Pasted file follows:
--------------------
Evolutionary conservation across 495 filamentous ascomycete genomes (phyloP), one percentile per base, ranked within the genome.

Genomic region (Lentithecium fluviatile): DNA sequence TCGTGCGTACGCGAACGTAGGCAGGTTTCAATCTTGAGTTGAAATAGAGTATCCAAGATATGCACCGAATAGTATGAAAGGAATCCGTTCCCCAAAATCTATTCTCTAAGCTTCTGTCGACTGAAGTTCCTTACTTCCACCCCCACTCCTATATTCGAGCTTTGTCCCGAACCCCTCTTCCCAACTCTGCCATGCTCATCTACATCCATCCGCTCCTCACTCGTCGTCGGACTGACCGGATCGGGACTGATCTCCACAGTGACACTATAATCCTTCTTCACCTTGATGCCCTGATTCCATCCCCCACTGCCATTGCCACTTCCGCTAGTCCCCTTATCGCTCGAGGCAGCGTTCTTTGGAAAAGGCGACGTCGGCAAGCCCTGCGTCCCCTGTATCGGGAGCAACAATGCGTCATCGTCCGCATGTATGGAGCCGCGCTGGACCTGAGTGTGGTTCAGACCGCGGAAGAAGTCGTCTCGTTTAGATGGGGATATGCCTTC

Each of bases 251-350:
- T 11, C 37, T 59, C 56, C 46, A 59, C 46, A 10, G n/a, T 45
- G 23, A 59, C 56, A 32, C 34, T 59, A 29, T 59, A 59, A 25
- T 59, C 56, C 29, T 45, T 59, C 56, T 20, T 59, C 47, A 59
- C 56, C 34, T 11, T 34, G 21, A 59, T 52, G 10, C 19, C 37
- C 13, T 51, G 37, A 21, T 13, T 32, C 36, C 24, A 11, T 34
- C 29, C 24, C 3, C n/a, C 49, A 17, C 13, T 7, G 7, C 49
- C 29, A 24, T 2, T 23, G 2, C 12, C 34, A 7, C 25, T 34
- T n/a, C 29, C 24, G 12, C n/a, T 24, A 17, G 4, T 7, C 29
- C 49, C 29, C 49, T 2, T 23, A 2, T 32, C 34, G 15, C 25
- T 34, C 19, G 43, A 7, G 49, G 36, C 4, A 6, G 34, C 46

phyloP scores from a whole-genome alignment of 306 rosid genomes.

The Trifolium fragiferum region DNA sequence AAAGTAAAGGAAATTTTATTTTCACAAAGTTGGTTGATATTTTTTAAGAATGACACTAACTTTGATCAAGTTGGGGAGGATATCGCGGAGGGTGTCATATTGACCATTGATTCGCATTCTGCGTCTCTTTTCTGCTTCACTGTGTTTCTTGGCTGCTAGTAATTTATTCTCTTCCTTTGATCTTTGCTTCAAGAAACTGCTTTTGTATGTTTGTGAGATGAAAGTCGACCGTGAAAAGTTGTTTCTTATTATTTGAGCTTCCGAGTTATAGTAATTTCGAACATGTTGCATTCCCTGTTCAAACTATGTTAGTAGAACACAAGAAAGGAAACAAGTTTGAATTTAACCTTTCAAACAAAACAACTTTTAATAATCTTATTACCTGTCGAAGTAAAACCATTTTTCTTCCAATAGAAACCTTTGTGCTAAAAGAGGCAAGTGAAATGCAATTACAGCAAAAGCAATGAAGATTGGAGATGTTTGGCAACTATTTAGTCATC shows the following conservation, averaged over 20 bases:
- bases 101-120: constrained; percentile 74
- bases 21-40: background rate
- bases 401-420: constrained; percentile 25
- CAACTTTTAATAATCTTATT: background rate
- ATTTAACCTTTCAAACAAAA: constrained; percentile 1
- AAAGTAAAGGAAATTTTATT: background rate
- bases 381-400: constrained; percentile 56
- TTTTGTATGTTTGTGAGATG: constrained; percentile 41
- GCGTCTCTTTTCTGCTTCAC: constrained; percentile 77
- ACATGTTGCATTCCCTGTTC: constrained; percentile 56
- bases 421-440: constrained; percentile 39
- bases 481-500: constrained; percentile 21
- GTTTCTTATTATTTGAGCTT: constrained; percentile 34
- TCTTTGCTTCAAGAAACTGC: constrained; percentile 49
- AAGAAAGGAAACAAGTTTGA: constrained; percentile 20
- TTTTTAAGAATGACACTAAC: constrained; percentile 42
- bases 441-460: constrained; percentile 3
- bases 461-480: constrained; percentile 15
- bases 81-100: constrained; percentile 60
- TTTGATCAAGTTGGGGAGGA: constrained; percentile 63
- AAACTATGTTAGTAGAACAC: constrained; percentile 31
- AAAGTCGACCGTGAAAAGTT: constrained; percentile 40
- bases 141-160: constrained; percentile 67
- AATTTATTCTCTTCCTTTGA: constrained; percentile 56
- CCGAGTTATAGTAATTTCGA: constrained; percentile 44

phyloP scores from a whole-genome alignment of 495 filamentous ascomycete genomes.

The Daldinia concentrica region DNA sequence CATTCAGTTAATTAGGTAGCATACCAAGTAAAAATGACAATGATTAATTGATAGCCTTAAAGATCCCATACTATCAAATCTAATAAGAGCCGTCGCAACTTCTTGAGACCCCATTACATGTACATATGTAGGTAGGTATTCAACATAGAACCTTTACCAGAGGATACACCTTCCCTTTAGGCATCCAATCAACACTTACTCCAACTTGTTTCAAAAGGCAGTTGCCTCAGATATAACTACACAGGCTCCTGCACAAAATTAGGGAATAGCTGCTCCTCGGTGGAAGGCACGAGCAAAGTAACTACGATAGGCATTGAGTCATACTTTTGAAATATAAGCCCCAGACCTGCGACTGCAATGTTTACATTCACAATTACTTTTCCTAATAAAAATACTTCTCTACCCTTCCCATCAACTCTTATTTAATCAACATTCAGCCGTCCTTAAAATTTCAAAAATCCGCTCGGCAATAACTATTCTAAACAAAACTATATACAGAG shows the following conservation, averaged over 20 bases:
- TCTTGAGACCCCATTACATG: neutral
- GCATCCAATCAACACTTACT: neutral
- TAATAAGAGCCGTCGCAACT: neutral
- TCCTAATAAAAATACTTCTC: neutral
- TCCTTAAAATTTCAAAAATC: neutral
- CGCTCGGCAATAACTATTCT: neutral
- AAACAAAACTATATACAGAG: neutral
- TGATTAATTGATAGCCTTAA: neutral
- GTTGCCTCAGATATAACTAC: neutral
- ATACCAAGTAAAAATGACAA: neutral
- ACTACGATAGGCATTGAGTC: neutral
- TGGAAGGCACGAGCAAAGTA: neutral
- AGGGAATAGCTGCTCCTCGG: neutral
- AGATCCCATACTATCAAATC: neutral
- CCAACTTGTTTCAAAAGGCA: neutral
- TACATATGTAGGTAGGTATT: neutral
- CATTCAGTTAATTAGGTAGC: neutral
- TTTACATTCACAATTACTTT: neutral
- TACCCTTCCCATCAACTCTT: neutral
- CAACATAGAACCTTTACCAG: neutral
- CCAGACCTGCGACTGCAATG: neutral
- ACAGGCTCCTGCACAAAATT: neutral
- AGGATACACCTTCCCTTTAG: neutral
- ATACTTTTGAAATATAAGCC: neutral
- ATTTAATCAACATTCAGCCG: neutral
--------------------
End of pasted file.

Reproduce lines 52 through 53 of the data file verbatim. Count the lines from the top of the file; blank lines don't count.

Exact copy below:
- ATACCAAGTAAAAATGACAA: neutral
- ACTACGATAGGCATTGAGTC: neutral